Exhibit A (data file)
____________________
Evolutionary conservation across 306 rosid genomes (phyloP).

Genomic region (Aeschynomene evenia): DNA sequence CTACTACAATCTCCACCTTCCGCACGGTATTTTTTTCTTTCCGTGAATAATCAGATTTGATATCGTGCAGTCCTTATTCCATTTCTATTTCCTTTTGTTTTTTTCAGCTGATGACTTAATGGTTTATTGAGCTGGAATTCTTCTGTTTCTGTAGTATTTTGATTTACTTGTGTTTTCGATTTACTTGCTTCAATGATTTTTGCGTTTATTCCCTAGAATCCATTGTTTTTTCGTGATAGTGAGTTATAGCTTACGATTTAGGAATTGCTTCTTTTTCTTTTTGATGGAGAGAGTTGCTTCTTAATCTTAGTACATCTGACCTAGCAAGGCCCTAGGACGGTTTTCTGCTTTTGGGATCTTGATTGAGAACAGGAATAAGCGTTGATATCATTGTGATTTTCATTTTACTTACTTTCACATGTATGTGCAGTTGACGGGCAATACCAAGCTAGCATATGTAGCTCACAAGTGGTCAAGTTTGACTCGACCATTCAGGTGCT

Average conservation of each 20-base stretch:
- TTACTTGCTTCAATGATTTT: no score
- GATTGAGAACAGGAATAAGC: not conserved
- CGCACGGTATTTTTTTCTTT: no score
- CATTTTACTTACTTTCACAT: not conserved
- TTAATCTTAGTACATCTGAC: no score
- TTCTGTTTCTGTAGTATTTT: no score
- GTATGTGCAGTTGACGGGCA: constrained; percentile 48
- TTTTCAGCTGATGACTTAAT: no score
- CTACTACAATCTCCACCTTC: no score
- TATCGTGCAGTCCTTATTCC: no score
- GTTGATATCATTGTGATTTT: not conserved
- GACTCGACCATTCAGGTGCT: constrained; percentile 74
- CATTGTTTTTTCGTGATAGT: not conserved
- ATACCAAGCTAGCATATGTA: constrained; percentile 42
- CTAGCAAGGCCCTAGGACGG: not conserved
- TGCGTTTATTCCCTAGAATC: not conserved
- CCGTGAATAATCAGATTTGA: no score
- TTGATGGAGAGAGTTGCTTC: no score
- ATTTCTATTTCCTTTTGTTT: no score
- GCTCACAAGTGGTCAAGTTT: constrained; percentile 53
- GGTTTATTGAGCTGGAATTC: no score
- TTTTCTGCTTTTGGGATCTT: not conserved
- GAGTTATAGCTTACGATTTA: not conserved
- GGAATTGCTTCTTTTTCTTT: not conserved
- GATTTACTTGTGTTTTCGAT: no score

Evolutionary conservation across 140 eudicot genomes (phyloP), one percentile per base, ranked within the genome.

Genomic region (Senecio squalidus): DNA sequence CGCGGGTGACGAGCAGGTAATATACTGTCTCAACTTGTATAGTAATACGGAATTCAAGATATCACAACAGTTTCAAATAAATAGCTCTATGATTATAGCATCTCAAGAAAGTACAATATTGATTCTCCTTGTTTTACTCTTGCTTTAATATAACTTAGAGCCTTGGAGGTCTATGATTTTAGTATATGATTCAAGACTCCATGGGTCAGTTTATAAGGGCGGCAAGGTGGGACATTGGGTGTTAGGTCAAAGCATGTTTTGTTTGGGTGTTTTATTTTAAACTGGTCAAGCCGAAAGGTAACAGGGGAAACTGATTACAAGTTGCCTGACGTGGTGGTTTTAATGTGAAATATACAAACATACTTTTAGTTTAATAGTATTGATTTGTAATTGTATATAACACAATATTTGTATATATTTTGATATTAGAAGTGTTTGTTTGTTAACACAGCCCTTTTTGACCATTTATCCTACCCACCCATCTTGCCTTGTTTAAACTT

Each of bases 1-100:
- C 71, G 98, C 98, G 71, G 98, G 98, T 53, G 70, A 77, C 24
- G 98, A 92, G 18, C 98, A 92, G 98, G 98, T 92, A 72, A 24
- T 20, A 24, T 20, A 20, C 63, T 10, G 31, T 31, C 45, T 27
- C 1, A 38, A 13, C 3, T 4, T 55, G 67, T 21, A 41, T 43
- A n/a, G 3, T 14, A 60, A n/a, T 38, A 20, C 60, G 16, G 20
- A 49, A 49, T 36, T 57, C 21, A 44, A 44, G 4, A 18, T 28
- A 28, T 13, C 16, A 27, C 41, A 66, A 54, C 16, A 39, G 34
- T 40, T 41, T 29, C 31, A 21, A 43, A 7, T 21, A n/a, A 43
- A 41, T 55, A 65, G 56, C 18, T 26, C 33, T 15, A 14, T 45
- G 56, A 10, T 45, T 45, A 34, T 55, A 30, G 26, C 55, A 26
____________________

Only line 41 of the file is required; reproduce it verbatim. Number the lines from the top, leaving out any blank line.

- G 56, A 10, T 45, T 45, A 34, T 55, A 30, G 26, C 55, A 26